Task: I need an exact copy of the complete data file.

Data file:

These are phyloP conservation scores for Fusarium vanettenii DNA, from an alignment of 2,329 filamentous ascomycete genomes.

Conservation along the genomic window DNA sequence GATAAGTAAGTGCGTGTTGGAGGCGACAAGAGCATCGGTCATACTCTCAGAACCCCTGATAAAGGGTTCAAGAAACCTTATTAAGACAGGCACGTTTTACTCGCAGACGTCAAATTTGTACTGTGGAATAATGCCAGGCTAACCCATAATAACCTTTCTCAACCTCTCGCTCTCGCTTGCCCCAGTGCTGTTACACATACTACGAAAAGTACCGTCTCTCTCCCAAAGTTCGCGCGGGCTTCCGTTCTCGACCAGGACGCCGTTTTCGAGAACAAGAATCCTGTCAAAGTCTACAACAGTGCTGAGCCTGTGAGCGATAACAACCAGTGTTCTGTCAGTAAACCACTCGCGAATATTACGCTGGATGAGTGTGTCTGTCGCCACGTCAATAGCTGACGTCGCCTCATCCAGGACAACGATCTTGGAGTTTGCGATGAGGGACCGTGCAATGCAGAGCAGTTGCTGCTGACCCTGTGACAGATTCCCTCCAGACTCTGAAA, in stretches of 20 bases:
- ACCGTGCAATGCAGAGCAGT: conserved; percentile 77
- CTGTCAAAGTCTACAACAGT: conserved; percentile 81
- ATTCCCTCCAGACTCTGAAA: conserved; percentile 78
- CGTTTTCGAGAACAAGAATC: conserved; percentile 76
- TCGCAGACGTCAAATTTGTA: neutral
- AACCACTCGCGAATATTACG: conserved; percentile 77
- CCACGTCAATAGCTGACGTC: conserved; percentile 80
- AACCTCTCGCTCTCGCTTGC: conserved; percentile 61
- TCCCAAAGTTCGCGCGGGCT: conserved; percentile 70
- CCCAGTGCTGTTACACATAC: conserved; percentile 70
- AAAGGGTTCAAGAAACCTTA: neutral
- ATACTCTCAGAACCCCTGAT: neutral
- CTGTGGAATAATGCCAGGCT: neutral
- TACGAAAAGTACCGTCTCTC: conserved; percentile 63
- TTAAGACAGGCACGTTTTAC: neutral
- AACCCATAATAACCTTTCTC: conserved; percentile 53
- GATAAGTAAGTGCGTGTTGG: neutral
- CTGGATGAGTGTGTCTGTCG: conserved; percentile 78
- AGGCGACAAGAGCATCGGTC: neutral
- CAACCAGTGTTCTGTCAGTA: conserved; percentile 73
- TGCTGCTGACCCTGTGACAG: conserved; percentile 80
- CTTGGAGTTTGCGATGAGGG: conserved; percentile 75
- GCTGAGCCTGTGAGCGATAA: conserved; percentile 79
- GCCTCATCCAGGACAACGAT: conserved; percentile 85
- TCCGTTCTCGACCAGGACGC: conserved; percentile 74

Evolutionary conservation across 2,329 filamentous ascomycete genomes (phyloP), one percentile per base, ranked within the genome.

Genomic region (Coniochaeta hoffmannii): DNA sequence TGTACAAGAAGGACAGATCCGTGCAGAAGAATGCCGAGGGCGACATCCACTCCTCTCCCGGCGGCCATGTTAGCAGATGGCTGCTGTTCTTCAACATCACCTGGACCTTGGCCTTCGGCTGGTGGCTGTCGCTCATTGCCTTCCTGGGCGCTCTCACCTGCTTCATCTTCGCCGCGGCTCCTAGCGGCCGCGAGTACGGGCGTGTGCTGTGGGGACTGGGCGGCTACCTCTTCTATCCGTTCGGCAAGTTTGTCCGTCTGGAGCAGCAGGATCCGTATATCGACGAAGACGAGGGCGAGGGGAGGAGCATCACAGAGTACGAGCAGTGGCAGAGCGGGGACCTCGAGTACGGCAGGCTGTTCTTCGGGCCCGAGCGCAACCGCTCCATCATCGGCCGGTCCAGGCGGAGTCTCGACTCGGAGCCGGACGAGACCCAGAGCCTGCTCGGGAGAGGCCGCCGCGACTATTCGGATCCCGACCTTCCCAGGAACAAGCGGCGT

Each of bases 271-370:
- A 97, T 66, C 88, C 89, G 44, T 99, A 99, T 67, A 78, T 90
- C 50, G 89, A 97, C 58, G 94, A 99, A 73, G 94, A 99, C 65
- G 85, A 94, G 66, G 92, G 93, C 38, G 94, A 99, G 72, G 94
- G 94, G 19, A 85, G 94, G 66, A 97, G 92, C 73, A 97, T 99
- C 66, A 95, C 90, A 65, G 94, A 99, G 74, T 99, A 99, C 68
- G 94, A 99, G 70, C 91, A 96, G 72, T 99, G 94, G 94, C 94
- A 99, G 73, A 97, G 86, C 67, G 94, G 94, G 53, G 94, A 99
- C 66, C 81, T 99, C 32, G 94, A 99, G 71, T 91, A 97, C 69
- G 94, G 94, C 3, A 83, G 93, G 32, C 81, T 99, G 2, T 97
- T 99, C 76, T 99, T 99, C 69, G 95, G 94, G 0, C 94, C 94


These are phyloP conservation scores for Fusarium vanettenii DNA, from an alignment of 2,329 filamentous ascomycete genomes.

Conservation along the genomic window DNA sequence GATAAGTAAGTGCGTGTTGGAGGCGACAAGAGCATCGGTCATACTCTCAGAACCCCTGATAAAGGGTTCAAGAAACCTTATTAAGACAGGCACGTTTTACTCGCAGACGTCAAATTTGTACTGTGGAATAATGCCAGGCTAACCCATAATAACCTTTCTCAACCTCTCGCTCTCGCTTGCCCCAGTGCTGTTACACATACTACGAAAAGTACCGTCTCTCTCCCAAAGTTCGCGCGGGCTTCCGTTCTCGACCAGGACGCCGTTTTCGAGAACAAGAATCCTGTCAAAGTCTACAACAGTGCTGAGCCTGTGAGCGATAACAACCAGTGTTCTGTCAGTAAACCACTCGCGAATATTACGCTGGATGAGTGTGTCTGTCGCCACGTCAATAGCTGACGTCGCCTCATCCAGGACAACGATCTTGGAGTTTGCGATGAGGGACCGTGCAATGCAGAGCAGTTGCTGCTGACCCTGTGACAGATTCCCTCCAGACTCTGAAA, in stretches of 20 bases:
- ACCGTGCAATGCAGAGCAGT: conserved; percentile 77
- CTGTCAAAGTCTACAACAGT: conserved; percentile 81
- ATTCCCTCCAGACTCTGAAA: conserved; percentile 78
- CGTTTTCGAGAACAAGAATC: conserved; percentile 76
- TCGCAGACGTCAAATTTGTA: neutral
- AACCACTCGCGAATATTACG: conserved; percentile 77
- CCACGTCAATAGCTGACGTC: conserved; percentile 80
- AACCTCTCGCTCTCGCTTGC: conserved; percentile 61
- TCCCAAAGTTCGCGCGGGCT: conserved; percentile 70
- CCCAGTGCTGTTACACATAC: conserved; percentile 70
- AAAGGGTTCAAGAAACCTTA: neutral
- ATACTCTCAGAACCCCTGAT: neutral
- CTGTGGAATAATGCCAGGCT: neutral
- TACGAAAAGTACCGTCTCTC: conserved; percentile 63
- TTAAGACAGGCACGTTTTAC: neutral
- AACCCATAATAACCTTTCTC: conserved; percentile 53
- GATAAGTAAGTGCGTGTTGG: neutral
- CTGGATGAGTGTGTCTGTCG: conserved; percentile 78
- AGGCGACAAGAGCATCGGTC: neutral
- CAACCAGTGTTCTGTCAGTA: conserved; percentile 73
- TGCTGCTGACCCTGTGACAG: conserved; percentile 80
- CTTGGAGTTTGCGATGAGGG: conserved; percentile 75
- GCTGAGCCTGTGAGCGATAA: conserved; percentile 79
- GCCTCATCCAGGACAACGAT: conserved; percentile 85
- TCCGTTCTCGACCAGGACGC: conserved; percentile 74

Evolutionary conservation across 2,329 filamentous ascomycete genomes (phyloP), one percentile per base, ranked within the genome.

Genomic region (Coniochaeta hoffmannii): DNA sequence TGTACAAGAAGGACAGATCCGTGCAGAAGAATGCCGAGGGCGACATCCACTCCTCTCCCGGCGGCCATGTTAGCAGATGGCTGCTGTTCTTCAACATCACCTGGACCTTGGCCTTCGGCTGGTGGCTGTCGCTCATTGCCTTCCTGGGCGCTCTCACCTGCTTCATCTTCGCCGCGGCTCCTAGCGGCCGCGAGTACGGGCGTGTGCTGTGGGGACTGGGCGGCTACCTCTTCTATCCGTTCGGCAAGTTTGTCCGTCTGGAGCAGCAGGATCCGTATATCGACGAAGACGAGGGCGAGGGGAGGAGCATCACAGAGTACGAGCAGTGGCAGAGCGGGGACCTCGAGTACGGCAGGCTGTTCTTCGGGCCCGAGCGCAACCGCTCCATCATCGGCCGGTCCAGGCGGAGTCTCGACTCGGAGCCGGACGAGACCCAGAGCCTGCTCGGGAGAGGCCGCCGCGACTATTCGGATCCCGACCTTCCCAGGAACAAGCGGCGT

Each of bases 271-370:
- A 97, T 66, C 88, C 89, G 44, T 99, A 99, T 67, A 78, T 90
- C 50, G 89, A 97, C 58, G 94, A 99, A 73, G 94, A 99, C 65
- G 85, A 94, G 66, G 92, G 93, C 38, G 94, A 99, G 72, G 94
- G 94, G 19, A 85, G 94, G 66, A 97, G 92, C 73, A 97, T 99
- C 66, A 95, C 90, A 65, G 94, A 99, G 74, T 99, A 99, C 68
- G 94, A 99, G 70, C 91, A 96, G 72, T 99, G 94, G 94, C 94
- A 99, G 73, A 97, G 86, C 67, G 94, G 94, G 53, G 94, A 99
- C 66, C 81, T 99, C 32, G 94, A 99, G 71, T 91, A 97, C 69
- G 94, G 94, C 3, A 83, G 93, G 32, C 81, T 99, G 2, T 97
- T 99, C 76, T 99, T 99, C 69, G 95, G 94, G 0, C 94, C 94